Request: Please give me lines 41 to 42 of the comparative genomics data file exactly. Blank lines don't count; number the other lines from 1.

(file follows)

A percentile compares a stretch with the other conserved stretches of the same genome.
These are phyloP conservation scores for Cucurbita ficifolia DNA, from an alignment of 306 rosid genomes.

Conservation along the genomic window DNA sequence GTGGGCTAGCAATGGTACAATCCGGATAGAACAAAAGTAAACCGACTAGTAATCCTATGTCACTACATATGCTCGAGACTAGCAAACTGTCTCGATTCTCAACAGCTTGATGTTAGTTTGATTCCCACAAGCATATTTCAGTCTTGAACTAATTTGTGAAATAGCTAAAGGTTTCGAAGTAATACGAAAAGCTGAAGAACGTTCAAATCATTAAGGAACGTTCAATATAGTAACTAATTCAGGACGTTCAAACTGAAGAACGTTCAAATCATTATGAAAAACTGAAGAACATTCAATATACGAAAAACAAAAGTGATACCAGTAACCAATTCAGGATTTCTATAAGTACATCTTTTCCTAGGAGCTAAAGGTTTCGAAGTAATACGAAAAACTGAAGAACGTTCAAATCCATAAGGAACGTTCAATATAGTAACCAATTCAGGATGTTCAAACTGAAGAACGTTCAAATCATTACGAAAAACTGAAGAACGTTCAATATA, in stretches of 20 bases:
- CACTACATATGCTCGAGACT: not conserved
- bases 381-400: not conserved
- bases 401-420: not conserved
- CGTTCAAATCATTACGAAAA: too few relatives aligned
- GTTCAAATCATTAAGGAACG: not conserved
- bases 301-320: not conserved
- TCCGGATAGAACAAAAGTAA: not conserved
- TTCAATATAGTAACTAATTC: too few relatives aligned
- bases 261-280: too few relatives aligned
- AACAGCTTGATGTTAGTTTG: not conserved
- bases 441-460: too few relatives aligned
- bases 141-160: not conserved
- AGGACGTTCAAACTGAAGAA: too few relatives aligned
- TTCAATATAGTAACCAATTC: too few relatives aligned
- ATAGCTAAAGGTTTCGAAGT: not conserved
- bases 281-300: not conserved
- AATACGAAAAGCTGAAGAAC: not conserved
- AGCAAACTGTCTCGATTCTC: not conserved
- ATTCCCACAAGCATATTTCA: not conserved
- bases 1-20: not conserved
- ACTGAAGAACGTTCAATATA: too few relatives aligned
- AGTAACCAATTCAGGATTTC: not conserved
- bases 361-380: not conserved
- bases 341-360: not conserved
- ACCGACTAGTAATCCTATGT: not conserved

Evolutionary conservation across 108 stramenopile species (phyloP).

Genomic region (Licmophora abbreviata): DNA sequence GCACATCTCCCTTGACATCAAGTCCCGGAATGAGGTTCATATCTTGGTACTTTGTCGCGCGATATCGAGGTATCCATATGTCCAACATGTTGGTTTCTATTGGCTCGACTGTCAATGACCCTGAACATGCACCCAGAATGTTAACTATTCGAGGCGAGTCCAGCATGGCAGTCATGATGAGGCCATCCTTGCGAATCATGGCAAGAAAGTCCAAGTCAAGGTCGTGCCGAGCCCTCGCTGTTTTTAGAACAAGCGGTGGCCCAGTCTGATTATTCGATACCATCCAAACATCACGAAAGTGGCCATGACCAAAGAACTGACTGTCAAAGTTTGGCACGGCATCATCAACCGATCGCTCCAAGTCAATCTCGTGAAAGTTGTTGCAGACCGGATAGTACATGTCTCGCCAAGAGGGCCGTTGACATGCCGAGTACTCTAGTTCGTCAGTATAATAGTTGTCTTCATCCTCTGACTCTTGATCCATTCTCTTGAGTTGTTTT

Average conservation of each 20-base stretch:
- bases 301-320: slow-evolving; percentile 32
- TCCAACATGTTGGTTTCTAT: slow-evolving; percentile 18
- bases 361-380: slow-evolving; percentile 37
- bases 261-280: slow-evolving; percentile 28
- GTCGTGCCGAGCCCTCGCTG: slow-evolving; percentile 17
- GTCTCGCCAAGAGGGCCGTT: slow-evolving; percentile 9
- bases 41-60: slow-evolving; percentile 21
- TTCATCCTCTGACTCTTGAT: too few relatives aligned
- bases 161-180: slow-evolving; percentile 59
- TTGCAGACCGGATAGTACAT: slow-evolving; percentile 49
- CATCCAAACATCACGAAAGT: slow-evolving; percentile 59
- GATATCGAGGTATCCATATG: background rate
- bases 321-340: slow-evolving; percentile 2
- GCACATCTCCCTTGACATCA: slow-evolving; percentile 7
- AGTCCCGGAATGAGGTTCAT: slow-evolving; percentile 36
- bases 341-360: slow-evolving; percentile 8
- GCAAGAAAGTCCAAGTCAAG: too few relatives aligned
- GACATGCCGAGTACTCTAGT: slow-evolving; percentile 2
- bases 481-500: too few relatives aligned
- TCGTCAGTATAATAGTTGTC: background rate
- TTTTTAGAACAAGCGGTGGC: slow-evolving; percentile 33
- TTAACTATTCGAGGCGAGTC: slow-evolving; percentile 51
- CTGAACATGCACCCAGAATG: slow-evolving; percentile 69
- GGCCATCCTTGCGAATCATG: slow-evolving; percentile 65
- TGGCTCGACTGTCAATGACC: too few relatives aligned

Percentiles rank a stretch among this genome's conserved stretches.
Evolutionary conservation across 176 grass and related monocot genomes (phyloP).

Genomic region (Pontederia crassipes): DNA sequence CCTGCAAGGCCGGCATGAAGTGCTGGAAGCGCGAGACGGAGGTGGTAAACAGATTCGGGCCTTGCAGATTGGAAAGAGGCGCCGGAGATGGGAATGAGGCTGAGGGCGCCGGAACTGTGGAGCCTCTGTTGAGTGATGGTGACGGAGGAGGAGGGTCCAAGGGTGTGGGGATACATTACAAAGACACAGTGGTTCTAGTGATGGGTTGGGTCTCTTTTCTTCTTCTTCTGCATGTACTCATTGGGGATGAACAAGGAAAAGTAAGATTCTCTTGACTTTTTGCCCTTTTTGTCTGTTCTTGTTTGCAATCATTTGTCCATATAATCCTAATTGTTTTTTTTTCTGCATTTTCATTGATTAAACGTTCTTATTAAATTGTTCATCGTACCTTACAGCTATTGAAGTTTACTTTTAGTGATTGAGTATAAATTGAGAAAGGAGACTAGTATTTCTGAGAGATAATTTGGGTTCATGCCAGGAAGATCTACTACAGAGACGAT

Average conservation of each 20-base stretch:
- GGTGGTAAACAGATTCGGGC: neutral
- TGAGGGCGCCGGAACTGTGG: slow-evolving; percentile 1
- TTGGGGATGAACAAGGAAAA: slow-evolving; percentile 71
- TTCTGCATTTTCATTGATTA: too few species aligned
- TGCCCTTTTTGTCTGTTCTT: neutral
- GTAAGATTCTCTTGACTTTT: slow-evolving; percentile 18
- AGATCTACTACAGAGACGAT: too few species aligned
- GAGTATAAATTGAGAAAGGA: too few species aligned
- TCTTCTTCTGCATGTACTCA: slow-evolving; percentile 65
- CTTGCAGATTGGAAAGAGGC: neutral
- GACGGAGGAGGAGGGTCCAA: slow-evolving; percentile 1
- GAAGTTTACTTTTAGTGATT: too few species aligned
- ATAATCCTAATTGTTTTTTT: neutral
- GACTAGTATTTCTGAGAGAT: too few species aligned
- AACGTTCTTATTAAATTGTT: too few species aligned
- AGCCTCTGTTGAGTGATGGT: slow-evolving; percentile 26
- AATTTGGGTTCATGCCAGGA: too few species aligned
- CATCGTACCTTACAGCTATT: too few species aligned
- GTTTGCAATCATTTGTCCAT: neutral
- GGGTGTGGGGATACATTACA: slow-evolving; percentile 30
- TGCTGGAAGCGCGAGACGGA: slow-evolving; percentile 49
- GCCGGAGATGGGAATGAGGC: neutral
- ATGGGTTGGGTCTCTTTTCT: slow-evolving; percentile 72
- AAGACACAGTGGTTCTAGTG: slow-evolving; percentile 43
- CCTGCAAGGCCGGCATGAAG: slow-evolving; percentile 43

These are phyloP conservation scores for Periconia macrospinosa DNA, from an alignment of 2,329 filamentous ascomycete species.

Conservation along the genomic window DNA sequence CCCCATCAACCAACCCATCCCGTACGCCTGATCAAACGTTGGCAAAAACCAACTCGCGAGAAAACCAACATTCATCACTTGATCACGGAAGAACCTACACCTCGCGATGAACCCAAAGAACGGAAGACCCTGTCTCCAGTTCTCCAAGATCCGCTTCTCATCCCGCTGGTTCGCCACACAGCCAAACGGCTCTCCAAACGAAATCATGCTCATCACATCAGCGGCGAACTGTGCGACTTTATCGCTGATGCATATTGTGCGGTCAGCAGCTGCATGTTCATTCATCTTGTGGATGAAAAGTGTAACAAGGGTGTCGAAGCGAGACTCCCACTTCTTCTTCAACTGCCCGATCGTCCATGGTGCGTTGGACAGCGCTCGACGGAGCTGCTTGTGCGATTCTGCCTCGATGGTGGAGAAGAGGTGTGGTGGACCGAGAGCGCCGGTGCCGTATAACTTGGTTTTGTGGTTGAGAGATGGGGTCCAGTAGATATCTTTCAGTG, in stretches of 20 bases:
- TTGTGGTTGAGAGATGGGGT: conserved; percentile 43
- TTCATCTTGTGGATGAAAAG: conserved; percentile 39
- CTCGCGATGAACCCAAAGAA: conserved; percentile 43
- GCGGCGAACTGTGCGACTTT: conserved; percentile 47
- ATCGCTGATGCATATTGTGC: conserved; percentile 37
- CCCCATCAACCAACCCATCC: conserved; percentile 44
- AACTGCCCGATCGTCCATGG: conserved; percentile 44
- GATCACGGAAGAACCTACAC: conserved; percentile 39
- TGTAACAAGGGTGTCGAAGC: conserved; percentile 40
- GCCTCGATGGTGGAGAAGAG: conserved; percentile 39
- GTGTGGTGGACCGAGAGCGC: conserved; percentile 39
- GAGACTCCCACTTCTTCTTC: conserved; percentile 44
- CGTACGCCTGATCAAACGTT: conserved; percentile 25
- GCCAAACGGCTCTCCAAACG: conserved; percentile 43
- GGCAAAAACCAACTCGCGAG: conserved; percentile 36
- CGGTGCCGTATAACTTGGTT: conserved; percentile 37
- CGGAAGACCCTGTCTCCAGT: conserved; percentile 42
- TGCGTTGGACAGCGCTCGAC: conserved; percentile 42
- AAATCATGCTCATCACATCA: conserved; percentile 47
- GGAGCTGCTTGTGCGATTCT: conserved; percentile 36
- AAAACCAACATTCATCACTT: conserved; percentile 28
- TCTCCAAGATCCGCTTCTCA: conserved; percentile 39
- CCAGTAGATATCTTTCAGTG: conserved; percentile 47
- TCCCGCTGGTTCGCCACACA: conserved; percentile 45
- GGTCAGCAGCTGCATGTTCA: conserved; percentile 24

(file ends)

- TTGCAGACCGGATAGTACAT: slow-evolving; percentile 49
- CATCCAAACATCACGAAAGT: slow-evolving; percentile 59